Island in Indonesia
The promise of white sand beaches with turquoise waters, Komodo dragons and lush jungles make up an idyllic imagery that attracts millions of tourists to Indonesia every year. However, a closer look beyond the popular tourism hubs reveals a different reality.
Indonesia has the fourth largest population in the world, and the number of inhabitants keeps growing every year. With this trend comes an increasing amount of waste production and a growing demand for electricity.
Currently, Indonesia is estimated to produce around 85,000 tons of waste daily – a number expected to increase to 150,000 tons by 2025. The challenges associated with these staggering quantities are in many places accompanied by underdeveloped waste management systems. Moreover, about 7% of the country’s territory – spread across 17,000 volcanic islands – still lacks electrification.
In order to deal with this challenge, the Indonesian authorities, namely the Ministry of Environment and Forestry and the Ministry of Energy, have engaged in a strategic cooperation with DEPA and DEA to develop the Sustainable Island Initiative (SII). The initiative aims at establishing and integrating sustainable solutions for waste handling across several Indonesian islands.
Ramboll has recently completed an important assignment for DEPA and DEA, to define the parameters for selecting the islands with greatest potential for the SII project to succeed. The selection criteria proposed by Ramboll will subsequently be used to decide which Indonesian islands are best suited to be integrated in the SII.
“There is a huge potential in the available waste, in terms of energy production and utilisation of bio-waste as a fertiliser – and the technology for this is available. The big challenge is to set up a system that effectively collects and handles the waste and is sustainable in the long term,” says Reno Munksgaard, Project Manager at Ramboll.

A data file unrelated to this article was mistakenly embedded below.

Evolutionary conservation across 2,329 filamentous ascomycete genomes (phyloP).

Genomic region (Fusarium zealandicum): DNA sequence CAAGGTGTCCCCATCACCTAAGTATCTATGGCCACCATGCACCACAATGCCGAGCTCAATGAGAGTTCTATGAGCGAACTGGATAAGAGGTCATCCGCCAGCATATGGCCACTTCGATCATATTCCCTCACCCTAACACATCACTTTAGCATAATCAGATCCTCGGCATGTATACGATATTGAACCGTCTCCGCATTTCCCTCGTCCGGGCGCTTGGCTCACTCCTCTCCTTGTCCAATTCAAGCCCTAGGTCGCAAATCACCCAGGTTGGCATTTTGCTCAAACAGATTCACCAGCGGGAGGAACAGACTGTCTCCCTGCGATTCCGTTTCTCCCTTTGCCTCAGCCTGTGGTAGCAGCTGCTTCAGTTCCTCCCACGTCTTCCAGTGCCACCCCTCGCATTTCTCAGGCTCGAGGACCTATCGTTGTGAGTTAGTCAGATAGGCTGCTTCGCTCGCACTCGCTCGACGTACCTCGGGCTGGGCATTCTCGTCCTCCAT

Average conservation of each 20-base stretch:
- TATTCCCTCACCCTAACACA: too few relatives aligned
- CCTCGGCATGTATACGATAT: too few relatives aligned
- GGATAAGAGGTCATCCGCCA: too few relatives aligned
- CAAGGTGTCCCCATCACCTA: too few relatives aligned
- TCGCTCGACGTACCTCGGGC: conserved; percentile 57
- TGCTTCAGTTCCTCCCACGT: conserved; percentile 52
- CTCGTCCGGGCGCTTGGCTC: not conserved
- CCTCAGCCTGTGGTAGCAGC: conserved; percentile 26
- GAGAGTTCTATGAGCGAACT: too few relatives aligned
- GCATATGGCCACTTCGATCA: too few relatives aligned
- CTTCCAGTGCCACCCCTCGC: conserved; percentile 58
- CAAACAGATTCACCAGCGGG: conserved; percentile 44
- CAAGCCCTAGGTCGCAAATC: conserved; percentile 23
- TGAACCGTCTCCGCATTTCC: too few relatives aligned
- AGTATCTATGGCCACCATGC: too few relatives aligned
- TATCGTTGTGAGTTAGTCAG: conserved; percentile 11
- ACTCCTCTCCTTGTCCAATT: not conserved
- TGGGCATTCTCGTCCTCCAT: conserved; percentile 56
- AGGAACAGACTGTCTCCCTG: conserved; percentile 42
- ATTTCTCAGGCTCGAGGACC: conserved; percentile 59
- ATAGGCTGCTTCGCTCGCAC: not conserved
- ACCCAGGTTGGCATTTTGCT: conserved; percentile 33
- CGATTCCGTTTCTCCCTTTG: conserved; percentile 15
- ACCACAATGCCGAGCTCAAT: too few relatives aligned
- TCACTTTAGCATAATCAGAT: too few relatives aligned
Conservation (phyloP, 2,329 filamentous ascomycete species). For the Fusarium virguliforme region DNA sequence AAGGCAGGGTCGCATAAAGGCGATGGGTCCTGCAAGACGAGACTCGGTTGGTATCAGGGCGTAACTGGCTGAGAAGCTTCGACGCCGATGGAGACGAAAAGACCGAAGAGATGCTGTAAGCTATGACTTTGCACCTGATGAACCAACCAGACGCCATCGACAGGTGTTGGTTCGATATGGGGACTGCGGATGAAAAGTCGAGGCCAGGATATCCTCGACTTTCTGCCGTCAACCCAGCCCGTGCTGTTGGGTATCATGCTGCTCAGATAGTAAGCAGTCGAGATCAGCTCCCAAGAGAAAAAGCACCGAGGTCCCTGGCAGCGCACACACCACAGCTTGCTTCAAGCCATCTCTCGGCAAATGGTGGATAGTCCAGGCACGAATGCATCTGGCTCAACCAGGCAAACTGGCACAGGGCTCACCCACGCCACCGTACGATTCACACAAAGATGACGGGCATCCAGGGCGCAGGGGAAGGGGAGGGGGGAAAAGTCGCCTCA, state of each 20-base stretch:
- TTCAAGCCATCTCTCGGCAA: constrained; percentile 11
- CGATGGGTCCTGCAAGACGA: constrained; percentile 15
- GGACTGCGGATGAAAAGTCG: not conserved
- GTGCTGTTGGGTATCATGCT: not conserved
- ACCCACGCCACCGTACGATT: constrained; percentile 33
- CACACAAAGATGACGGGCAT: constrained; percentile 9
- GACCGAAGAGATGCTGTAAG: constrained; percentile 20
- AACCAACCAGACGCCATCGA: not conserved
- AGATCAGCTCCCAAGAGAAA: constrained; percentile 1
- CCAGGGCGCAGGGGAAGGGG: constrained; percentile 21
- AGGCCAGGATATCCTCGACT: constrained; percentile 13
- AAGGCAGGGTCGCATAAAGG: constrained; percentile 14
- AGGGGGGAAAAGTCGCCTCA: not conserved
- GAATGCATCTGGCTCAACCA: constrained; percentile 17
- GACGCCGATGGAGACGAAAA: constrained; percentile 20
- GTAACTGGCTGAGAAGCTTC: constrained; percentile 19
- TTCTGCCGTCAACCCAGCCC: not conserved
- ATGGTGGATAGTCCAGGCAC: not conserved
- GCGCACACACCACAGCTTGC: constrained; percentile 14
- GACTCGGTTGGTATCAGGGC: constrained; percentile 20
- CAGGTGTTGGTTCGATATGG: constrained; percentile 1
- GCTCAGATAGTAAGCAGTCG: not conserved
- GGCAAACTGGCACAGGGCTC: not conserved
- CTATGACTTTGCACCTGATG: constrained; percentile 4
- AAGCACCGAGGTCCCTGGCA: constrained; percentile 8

In this initial but important step, Ramboll considered several aspects, including the synergy between waste and energy in a Circular Economy approach. In a circular economy, the fundamental thinking shifts from ‘waste management’ to ‘resource management’, as waste moves from being thought of as trash to being a valuable resource for materials and energy production.
In the case of Indonesia, a particularly challenging aspect of this task relates to the country’s geography; Indonesia is characterised by remote islands that lack access to the interconnected electricity grids, which are mostly concentrated on the main islands of eastern Indonesia. Therefore, Ramboll’s assessment also considered the potential for hybrid solutions, where waste-to-energy works in tandem with other forms of renewable energy, such as solar and hydropower.
It is key that the selected parameters support the potential of islands to attract future investment, seeing that one of the ambitions of the SII is to develop local solutions that create long-term development and sustainability.
As Reno Munksgaard explains, “One of the big challenges is to identify and develop solutions that are viable and financially sustainable in the long run. Financial investment in a project is only attractive for investors, if the project can generate sufficient income to cover the full cost of the project and present investors with acceptable returns. To achieve this, it is necessary to look at options to improve the selling price of green energy and increase the revenue from waste management via increased gate fees for the handling of waste. Local engagement and commitment from politicians and citizens are other important issues to have focus on.”